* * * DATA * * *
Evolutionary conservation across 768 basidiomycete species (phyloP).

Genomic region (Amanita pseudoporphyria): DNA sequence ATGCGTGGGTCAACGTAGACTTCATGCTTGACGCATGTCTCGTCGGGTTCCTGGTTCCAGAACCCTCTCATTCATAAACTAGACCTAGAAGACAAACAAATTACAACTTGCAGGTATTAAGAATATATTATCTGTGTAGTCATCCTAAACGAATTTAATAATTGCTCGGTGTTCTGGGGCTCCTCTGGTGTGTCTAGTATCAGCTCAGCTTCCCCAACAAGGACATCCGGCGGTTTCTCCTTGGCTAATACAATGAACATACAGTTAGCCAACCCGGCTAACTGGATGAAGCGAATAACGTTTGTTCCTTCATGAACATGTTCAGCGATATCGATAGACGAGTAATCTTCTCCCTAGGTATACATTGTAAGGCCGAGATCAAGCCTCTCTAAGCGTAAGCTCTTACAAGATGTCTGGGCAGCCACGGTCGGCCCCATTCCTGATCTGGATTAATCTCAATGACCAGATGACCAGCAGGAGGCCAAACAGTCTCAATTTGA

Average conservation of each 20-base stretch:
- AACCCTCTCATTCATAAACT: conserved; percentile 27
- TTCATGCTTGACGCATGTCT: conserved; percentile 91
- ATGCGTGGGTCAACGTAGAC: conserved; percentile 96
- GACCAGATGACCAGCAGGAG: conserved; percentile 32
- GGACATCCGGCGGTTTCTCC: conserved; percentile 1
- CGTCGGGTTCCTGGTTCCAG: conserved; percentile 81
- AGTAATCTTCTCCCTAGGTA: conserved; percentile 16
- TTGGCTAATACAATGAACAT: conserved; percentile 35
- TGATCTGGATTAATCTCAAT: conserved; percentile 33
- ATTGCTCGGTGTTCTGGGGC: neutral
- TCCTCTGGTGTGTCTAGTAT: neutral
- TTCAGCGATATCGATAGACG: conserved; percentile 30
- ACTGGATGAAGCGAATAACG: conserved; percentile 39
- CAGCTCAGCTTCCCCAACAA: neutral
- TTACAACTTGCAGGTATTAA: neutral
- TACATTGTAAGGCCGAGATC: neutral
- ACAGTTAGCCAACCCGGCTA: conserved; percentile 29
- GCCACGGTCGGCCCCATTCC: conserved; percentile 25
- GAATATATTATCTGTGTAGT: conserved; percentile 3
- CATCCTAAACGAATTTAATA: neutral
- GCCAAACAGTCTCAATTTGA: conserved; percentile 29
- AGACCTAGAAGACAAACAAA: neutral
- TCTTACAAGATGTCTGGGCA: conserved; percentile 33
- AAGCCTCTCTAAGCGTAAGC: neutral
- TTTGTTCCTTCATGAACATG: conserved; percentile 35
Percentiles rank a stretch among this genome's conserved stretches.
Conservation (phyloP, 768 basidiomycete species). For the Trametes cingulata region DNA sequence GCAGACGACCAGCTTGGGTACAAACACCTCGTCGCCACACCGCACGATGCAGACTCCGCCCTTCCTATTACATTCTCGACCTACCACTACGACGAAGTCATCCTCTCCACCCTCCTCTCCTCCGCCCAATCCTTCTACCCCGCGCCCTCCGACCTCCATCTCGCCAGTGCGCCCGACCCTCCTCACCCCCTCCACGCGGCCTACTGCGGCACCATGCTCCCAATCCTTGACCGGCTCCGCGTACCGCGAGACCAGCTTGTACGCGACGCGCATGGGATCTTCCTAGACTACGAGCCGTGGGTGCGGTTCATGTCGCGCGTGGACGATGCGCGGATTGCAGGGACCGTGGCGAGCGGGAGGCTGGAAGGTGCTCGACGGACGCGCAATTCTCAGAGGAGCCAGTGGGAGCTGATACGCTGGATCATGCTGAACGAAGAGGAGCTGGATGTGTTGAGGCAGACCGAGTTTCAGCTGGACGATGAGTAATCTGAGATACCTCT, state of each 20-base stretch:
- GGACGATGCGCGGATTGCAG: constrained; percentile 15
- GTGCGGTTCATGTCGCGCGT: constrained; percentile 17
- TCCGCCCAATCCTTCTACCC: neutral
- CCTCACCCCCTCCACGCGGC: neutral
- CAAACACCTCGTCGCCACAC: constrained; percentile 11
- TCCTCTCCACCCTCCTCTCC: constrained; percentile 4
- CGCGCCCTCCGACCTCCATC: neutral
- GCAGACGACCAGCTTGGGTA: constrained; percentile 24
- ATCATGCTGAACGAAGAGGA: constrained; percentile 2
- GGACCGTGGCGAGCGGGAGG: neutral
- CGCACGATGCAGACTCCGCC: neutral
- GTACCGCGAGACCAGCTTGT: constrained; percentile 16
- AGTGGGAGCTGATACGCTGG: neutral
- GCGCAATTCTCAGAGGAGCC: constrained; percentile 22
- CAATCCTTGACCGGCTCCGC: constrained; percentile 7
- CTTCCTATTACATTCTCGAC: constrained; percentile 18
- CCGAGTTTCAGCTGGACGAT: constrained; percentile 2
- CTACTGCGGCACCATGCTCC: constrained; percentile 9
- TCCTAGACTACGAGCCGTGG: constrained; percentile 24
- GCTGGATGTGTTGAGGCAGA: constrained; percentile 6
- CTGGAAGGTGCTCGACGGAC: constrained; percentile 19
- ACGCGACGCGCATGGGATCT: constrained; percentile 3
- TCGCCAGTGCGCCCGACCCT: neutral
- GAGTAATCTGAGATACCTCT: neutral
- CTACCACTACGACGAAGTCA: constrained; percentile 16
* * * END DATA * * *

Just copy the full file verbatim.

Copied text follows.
Evolutionary conservation across 768 basidiomycete species (phyloP).

Genomic region (Amanita pseudoporphyria): DNA sequence ATGCGTGGGTCAACGTAGACTTCATGCTTGACGCATGTCTCGTCGGGTTCCTGGTTCCAGAACCCTCTCATTCATAAACTAGACCTAGAAGACAAACAAATTACAACTTGCAGGTATTAAGAATATATTATCTGTGTAGTCATCCTAAACGAATTTAATAATTGCTCGGTGTTCTGGGGCTCCTCTGGTGTGTCTAGTATCAGCTCAGCTTCCCCAACAAGGACATCCGGCGGTTTCTCCTTGGCTAATACAATGAACATACAGTTAGCCAACCCGGCTAACTGGATGAAGCGAATAACGTTTGTTCCTTCATGAACATGTTCAGCGATATCGATAGACGAGTAATCTTCTCCCTAGGTATACATTGTAAGGCCGAGATCAAGCCTCTCTAAGCGTAAGCTCTTACAAGATGTCTGGGCAGCCACGGTCGGCCCCATTCCTGATCTGGATTAATCTCAATGACCAGATGACCAGCAGGAGGCCAAACAGTCTCAATTTGA

Average conservation of each 20-base stretch:
- AACCCTCTCATTCATAAACT: conserved; percentile 27
- TTCATGCTTGACGCATGTCT: conserved; percentile 91
- ATGCGTGGGTCAACGTAGAC: conserved; percentile 96
- GACCAGATGACCAGCAGGAG: conserved; percentile 32
- GGACATCCGGCGGTTTCTCC: conserved; percentile 1
- CGTCGGGTTCCTGGTTCCAG: conserved; percentile 81
- AGTAATCTTCTCCCTAGGTA: conserved; percentile 16
- TTGGCTAATACAATGAACAT: conserved; percentile 35
- TGATCTGGATTAATCTCAAT: conserved; percentile 33
- ATTGCTCGGTGTTCTGGGGC: neutral
- TCCTCTGGTGTGTCTAGTAT: neutral
- TTCAGCGATATCGATAGACG: conserved; percentile 30
- ACTGGATGAAGCGAATAACG: conserved; percentile 39
- CAGCTCAGCTTCCCCAACAA: neutral
- TTACAACTTGCAGGTATTAA: neutral
- TACATTGTAAGGCCGAGATC: neutral
- ACAGTTAGCCAACCCGGCTA: conserved; percentile 29
- GCCACGGTCGGCCCCATTCC: conserved; percentile 25
- GAATATATTATCTGTGTAGT: conserved; percentile 3
- CATCCTAAACGAATTTAATA: neutral
- GCCAAACAGTCTCAATTTGA: conserved; percentile 29
- AGACCTAGAAGACAAACAAA: neutral
- TCTTACAAGATGTCTGGGCA: conserved; percentile 33
- AAGCCTCTCTAAGCGTAAGC: neutral
- TTTGTTCCTTCATGAACATG: conserved; percentile 35
Percentiles rank a stretch among this genome's conserved stretches.
Conservation (phyloP, 768 basidiomycete species). For the Trametes cingulata region DNA sequence GCAGACGACCAGCTTGGGTACAAACACCTCGTCGCCACACCGCACGATGCAGACTCCGCCCTTCCTATTACATTCTCGACCTACCACTACGACGAAGTCATCCTCTCCACCCTCCTCTCCTCCGCCCAATCCTTCTACCCCGCGCCCTCCGACCTCCATCTCGCCAGTGCGCCCGACCCTCCTCACCCCCTCCACGCGGCCTACTGCGGCACCATGCTCCCAATCCTTGACCGGCTCCGCGTACCGCGAGACCAGCTTGTACGCGACGCGCATGGGATCTTCCTAGACTACGAGCCGTGGGTGCGGTTCATGTCGCGCGTGGACGATGCGCGGATTGCAGGGACCGTGGCGAGCGGGAGGCTGGAAGGTGCTCGACGGACGCGCAATTCTCAGAGGAGCCAGTGGGAGCTGATACGCTGGATCATGCTGAACGAAGAGGAGCTGGATGTGTTGAGGCAGACCGAGTTTCAGCTGGACGATGAGTAATCTGAGATACCTCT, state of each 20-base stretch:
- GGACGATGCGCGGATTGCAG: constrained; percentile 15
- GTGCGGTTCATGTCGCGCGT: constrained; percentile 17
- TCCGCCCAATCCTTCTACCC: neutral
- CCTCACCCCCTCCACGCGGC: neutral
- CAAACACCTCGTCGCCACAC: constrained; percentile 11
- TCCTCTCCACCCTCCTCTCC: constrained; percentile 4
- CGCGCCCTCCGACCTCCATC: neutral
- GCAGACGACCAGCTTGGGTA: constrained; percentile 24
- ATCATGCTGAACGAAGAGGA: constrained; percentile 2
- GGACCGTGGCGAGCGGGAGG: neutral
- CGCACGATGCAGACTCCGCC: neutral
- GTACCGCGAGACCAGCTTGT: constrained; percentile 16
- AGTGGGAGCTGATACGCTGG: neutral
- GCGCAATTCTCAGAGGAGCC: constrained; percentile 22
- CAATCCTTGACCGGCTCCGC: constrained; percentile 7
- CTTCCTATTACATTCTCGAC: constrained; percentile 18
- CCGAGTTTCAGCTGGACGAT: constrained; percentile 2
- CTACTGCGGCACCATGCTCC: constrained; percentile 9
- TCCTAGACTACGAGCCGTGG: constrained; percentile 24
- GCTGGATGTGTTGAGGCAGA: constrained; percentile 6
- CTGGAAGGTGCTCGACGGAC: constrained; percentile 19
- ACGCGACGCGCATGGGATCT: constrained; percentile 3
- TCGCCAGTGCGCCCGACCCT: neutral
- GAGTAATCTGAGATACCTCT: neutral
- CTACCACTACGACGAAGTCA: constrained; percentile 16